Netflix's new comedy Turn Up Charlie is a strange mix of anti-liberal messages being delivered through the story and anti-conservative messages being said in the actual dialogue. Ultimately, it is about how the screwed-up entertainment industry can make people forget their priorities and the repercussions it can have on a family, a decidedly anti-liberal point of view. However, the characters occasionally spout the kinds of things liberals who have never even met a Republican would say - like that their Republican parents used to shoot animals in the front yard.
In the series, released March 15, washed-up one-hit-wonder Charlie (Idris Elba) ends up working as a nanny to his lifelong friend David (JJ Feild), a Hollywood superstar, and his wife Sara (Piper Perabo), a famous D.J./producer. The couple has just moved back to London with their precocious and troublesome daughter Gabrielle (Frankie Hervey) to get their lives back together, but the couple has taken their toxic belief system with them, and finds their lives don’t actually improve.
Even after moving to London, David and Sara still make no time for their daughter except when using her as an excuse to avoid each other. They are selfish parents, bad spouses, and terrible friends.
In the third episode, Gabby goes to a real school for the first time, and has an interesting exchange with one of her new schoolmates.
Gabby: I'm new here. It's my first day.
Bea: I'm Bea. I run the politics society. Labour or Tory?
Bea: Oh, God. Socialist?
Gabby: I'm not really into the whole mainstream politics thing. It's like Kanye says. Kim's done more to change the world than Bernie ever could.
It's nice to see a young person horrified by socialism; perhaps she's seen how it's destroyed her own country. Gabby's comments on Kim Kardashian and Kanye West were interesting. Kardashian-West famously met with President Donald Trump to discuss prison reform, which ended with a 63-year-old grandmother having her prison sentence commuted. Kanye West, of course, is constantly demonized for thinking for himself.
Sara does drugs and, at times, seems to consider having an affair, although that’s neither spoken outright nor acted upon. On Gabrielle’s first day of school, Sara is too busy working to see her off, then misses the call from the school when she has a panic attack. Only Charlie is there for her.
In episode five, Charlie and Sara are discussing their relationships with their parents and Sara says she isn't too close with her parents because "they're Republicans." That's the only explanation. Apparently, this implies all kinds of evils that don't even need to be said. In a later episode, Charlie asks Sara if she did things like arts and crafts in her childhood and she says, "God, no. My dad was a Republican. He shot small animals in the front yard."
Everything they do with and for Charlie benefits David and Sara first. Charlie needs help with his music career, and Sara has the power to help him in an instant, but they ask him to be a nanny to their daughter. They speak horribly of Charlie behind his back, but he stays even after finding out, because Gabrielle needs him. When the absent David realizes that Sara also depends on Charlie, he accuses them of having an affair. Charlie is the one person who has protected David his entire life, and David is a horrible friend in return.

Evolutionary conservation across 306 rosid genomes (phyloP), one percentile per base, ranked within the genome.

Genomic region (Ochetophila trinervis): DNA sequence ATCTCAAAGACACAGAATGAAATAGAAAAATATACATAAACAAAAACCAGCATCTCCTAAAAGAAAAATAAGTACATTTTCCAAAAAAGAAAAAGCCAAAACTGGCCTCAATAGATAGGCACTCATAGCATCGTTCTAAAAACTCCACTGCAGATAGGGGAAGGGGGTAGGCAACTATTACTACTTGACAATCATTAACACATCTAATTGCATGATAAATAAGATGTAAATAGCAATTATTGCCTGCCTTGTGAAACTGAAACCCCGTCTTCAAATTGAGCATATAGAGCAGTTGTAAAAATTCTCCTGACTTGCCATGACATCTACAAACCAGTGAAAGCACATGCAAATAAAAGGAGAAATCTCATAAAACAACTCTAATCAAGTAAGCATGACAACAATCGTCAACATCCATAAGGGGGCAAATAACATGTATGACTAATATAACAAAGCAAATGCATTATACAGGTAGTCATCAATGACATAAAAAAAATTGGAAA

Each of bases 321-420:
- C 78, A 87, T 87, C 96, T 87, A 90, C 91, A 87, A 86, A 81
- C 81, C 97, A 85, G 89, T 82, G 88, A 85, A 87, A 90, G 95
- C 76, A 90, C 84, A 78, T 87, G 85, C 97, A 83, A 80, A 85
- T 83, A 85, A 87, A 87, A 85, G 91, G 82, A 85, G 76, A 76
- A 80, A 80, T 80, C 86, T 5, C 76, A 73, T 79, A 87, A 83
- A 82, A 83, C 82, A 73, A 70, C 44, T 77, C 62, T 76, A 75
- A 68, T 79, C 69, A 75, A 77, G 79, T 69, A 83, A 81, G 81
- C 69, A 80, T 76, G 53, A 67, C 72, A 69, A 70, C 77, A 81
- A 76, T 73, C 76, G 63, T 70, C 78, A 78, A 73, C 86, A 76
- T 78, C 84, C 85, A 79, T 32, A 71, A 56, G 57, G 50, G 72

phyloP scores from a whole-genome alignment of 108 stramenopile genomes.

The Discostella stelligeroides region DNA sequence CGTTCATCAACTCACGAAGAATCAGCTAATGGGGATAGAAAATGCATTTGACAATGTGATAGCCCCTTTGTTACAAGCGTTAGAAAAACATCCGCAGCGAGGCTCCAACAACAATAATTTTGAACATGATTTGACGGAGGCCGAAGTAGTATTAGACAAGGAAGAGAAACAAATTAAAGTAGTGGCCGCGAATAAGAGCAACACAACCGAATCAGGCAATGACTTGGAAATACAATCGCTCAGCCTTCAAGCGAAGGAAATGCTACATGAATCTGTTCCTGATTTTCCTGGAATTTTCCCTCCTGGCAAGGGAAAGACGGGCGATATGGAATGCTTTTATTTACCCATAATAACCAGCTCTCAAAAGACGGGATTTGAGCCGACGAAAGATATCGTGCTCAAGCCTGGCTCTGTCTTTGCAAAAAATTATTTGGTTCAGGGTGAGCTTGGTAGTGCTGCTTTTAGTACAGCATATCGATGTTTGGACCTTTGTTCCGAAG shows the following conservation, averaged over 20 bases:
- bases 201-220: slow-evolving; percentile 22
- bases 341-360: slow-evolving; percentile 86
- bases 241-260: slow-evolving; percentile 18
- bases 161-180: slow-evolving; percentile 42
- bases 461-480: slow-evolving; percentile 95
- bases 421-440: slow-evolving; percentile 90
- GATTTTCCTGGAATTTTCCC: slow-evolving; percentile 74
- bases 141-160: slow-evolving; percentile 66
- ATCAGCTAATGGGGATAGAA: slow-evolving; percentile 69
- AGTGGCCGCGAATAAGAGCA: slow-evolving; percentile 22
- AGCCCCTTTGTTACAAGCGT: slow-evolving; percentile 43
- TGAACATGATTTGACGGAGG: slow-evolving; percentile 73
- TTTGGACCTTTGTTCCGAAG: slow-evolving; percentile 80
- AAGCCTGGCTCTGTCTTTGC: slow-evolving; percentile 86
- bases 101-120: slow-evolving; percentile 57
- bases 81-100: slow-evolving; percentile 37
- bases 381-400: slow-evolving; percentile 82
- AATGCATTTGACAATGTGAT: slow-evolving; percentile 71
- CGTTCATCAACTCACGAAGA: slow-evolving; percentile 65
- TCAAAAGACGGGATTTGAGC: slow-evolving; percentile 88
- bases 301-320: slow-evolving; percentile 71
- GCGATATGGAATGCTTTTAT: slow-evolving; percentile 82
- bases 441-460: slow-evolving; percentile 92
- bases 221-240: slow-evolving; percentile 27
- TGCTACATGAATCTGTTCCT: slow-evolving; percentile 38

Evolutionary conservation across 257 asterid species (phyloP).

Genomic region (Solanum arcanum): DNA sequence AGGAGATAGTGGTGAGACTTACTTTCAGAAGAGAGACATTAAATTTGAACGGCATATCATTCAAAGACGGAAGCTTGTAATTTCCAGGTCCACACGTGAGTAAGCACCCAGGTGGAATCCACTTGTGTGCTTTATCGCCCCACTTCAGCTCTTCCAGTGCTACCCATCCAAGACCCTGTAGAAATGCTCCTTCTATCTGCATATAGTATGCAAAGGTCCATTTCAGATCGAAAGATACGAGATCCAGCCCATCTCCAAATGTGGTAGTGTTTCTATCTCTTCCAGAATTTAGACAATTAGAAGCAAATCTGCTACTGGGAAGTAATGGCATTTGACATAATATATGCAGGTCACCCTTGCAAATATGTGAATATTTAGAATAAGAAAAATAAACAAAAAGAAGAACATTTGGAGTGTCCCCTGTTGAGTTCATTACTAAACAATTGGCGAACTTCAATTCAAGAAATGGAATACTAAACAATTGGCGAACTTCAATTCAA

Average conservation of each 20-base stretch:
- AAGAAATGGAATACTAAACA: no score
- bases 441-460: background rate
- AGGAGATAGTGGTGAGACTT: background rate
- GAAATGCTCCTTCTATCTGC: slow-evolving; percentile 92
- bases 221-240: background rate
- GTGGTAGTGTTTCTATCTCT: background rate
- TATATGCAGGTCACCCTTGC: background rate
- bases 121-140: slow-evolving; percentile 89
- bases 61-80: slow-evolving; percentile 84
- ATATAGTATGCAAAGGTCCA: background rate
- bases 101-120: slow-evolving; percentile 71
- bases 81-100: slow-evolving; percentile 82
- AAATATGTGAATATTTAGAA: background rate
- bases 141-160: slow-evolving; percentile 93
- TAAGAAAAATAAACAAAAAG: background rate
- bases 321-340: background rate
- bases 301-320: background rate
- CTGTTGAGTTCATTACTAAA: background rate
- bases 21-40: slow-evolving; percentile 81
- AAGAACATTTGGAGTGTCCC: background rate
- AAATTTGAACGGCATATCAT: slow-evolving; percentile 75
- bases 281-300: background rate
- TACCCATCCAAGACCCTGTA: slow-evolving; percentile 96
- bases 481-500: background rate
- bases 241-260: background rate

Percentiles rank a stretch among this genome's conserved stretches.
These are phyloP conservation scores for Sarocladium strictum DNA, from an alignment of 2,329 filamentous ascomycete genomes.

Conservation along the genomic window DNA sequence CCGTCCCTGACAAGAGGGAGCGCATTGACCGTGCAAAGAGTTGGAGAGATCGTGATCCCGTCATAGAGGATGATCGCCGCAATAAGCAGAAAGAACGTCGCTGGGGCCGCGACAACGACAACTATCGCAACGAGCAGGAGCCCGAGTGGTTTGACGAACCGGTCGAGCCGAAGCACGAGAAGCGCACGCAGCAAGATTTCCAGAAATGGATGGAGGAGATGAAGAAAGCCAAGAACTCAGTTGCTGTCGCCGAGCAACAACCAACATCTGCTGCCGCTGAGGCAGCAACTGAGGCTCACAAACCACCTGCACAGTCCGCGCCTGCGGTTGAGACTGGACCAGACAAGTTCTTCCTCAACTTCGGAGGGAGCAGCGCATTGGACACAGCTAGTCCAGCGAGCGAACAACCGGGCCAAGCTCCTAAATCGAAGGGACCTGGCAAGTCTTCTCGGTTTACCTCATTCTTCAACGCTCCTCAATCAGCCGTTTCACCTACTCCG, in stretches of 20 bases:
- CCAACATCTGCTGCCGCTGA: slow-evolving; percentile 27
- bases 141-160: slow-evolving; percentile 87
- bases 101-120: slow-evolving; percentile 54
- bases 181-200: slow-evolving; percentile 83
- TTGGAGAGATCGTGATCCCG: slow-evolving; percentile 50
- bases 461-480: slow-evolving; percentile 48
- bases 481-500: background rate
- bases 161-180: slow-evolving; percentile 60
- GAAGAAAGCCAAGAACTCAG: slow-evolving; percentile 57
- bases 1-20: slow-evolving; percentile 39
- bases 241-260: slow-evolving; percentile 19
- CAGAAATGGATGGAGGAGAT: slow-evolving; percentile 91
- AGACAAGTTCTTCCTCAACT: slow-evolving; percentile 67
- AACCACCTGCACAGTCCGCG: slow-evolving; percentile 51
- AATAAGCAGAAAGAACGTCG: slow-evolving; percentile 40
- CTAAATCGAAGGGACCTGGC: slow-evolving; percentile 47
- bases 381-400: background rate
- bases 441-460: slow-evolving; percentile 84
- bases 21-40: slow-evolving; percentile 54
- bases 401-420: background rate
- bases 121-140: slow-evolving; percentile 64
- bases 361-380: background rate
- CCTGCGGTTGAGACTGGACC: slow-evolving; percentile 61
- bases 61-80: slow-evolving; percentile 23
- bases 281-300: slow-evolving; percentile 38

In episode six, Gabby and her friend Hunter go to a music festival with the adults, and they want to try to get into a press area with fake IDs. They play on the current culture and fears of offending Social Justice Warriors to make it happen.
Employee: So, you're this guy?
Hunter: That's right.
Employee: And you are?
Gabrielle: His manager.
Employee: How old are you?
Employee: I think I'd better ask my manager.
Hunter: Look! I dunno how woke you are, but just in case we're not up to speed, if I identify as that guy and she identifies as my 25-year-old manager then, by God, AKA Beyonce, that is who we are! If you have a problem with that, we will go to the nearest journalist which is, oh wait, all over the fucking place, and tell them you're a fascist, backwards-looking, freedom-hating, Nazi sympathizer!
Gabrielle: He's also gay.
Hunter: That's right. So, give us the passes, you homophobe. Thank you.
The show, then, skewers the modern culture of using threats and intimidation to get people to do your bidding. The kids end up going into the press area, getting lost, and 11-year-old Hunter hooks up with another random little boy. They're finally reunited with the adults without anyone getting seriously hurt, but it's clearly not in their best interest to have run off on their own and bullied their way in using social justice language.
David, who has left Hollywood behind to do smaller projects that he can do in London, finds himself horrified by bad reviews of a play he’s in and considers a big three-picture deal to chase a paycheck. At the end of season one, that choice would mean uprooting his family yet again, this time to South Africa - potentially without his wife and daughter.
Ultimately, the values of the show are sometimes conservative, and undoubtedly against the absurdly leftist culture in which we live today, a culture which has destroyed the family central to the show.
In a classic Hollywood case of "do as I say, not as I do," Turn Up Charlie is a show that promotes traditional values by showing what happens when you live a progressive lifestyle.